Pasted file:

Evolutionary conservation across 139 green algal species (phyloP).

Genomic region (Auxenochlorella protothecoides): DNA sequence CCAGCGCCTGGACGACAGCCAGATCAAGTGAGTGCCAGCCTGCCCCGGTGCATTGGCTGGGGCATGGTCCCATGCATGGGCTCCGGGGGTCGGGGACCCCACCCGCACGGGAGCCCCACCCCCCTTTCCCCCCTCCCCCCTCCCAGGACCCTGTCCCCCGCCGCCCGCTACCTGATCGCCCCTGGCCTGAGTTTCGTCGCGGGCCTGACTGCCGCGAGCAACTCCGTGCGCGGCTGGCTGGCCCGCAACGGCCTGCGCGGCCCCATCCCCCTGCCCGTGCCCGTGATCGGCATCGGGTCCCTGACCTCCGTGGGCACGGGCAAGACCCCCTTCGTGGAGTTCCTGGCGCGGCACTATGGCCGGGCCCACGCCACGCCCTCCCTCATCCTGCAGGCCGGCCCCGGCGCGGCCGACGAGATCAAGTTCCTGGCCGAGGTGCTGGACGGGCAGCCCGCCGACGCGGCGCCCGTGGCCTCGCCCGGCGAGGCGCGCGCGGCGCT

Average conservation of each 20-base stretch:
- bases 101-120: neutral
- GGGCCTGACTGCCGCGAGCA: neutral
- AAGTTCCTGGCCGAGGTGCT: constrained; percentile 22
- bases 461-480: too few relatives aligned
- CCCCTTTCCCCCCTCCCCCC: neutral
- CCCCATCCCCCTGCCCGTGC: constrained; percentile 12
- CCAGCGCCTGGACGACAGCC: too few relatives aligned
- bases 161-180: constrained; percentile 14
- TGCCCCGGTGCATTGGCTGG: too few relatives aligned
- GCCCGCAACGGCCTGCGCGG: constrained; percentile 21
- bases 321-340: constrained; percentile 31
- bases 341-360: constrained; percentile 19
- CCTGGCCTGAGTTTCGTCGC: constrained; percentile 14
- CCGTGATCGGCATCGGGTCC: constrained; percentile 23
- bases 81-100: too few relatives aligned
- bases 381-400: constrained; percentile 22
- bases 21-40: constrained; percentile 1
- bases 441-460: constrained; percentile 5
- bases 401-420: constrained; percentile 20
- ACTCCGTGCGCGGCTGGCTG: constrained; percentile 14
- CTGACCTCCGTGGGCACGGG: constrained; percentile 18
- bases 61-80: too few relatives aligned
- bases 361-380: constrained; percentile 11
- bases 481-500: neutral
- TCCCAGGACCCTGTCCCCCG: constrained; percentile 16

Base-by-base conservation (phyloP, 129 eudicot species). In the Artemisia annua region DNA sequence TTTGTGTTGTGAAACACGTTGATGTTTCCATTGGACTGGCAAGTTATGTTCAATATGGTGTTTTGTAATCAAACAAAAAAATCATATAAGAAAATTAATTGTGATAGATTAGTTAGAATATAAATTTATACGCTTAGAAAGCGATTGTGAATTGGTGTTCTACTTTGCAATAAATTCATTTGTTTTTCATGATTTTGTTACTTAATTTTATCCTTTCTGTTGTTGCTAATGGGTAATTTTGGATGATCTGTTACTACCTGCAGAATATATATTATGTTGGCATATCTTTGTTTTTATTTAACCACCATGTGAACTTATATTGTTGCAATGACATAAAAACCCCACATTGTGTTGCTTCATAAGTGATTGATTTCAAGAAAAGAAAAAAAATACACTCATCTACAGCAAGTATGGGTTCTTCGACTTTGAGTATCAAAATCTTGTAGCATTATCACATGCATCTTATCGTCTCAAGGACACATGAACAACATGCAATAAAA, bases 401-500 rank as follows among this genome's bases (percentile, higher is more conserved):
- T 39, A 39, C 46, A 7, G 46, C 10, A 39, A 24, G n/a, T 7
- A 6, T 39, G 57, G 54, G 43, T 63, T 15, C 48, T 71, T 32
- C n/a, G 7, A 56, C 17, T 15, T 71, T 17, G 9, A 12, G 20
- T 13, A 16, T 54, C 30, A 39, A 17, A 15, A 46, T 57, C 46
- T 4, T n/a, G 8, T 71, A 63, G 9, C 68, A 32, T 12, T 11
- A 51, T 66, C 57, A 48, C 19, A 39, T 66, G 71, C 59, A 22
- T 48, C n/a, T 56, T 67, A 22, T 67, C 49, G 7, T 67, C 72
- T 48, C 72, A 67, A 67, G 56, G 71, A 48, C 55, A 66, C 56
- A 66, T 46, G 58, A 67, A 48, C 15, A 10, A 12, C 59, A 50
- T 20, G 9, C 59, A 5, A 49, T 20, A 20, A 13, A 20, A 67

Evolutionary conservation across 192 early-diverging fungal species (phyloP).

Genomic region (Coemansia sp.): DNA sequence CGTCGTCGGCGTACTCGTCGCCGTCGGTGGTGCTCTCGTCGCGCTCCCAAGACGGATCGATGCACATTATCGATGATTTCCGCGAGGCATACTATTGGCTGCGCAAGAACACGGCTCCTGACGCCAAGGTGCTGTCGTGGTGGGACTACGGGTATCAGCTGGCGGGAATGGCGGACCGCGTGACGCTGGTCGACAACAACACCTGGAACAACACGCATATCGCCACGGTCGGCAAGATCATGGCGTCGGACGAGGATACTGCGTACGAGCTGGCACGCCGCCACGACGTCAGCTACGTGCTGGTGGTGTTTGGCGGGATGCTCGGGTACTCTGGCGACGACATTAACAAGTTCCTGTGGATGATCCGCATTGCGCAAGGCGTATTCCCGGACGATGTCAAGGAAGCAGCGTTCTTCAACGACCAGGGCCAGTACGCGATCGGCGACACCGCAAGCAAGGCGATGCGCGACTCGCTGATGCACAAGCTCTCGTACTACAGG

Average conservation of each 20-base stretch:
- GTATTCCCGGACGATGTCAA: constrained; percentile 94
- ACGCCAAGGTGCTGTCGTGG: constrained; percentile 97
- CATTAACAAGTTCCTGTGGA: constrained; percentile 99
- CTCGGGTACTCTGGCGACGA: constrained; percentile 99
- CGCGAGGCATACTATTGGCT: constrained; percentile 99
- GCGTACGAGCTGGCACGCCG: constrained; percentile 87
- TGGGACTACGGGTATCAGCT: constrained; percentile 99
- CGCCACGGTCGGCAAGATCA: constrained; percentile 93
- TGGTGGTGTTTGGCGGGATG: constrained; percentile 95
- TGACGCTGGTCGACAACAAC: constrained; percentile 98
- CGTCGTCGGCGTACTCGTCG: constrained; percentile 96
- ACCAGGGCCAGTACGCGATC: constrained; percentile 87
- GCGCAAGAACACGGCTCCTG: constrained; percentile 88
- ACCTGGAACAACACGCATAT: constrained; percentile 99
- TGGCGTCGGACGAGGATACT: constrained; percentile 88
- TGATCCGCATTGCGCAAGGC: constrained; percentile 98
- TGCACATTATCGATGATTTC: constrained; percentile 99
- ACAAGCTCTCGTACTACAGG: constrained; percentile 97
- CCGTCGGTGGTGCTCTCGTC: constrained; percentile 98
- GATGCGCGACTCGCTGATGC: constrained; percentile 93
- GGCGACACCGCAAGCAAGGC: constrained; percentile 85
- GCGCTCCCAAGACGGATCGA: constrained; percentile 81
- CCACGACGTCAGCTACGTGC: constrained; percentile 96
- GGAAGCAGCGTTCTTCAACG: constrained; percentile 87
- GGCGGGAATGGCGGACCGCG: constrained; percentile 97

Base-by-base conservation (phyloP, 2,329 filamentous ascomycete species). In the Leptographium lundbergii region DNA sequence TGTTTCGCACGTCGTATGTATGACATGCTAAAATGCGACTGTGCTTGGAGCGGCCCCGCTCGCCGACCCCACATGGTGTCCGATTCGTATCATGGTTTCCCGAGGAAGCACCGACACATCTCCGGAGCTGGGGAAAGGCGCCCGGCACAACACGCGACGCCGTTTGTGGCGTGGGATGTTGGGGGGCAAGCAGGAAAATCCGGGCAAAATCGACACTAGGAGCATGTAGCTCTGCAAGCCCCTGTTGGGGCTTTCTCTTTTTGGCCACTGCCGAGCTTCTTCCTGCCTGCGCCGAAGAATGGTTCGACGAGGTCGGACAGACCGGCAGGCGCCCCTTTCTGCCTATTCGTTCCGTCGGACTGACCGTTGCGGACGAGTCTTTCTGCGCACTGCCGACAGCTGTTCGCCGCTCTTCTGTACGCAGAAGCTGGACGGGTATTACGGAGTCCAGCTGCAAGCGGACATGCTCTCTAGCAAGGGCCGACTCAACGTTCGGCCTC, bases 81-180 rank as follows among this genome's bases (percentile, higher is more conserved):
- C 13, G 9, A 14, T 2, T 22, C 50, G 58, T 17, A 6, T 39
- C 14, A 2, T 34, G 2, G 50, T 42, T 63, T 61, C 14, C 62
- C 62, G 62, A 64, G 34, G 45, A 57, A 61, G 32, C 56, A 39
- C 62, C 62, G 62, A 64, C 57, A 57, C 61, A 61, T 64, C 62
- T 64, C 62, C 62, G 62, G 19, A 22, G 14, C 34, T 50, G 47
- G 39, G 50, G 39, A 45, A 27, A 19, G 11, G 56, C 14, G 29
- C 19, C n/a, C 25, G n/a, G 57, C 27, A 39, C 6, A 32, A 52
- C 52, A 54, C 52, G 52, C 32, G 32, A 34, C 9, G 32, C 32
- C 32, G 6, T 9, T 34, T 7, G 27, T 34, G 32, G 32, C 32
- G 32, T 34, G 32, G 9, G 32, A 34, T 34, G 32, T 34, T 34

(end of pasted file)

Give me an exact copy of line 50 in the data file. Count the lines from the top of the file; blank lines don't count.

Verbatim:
- CGCCACGGTCGGCAAGATCA: constrained; percentile 93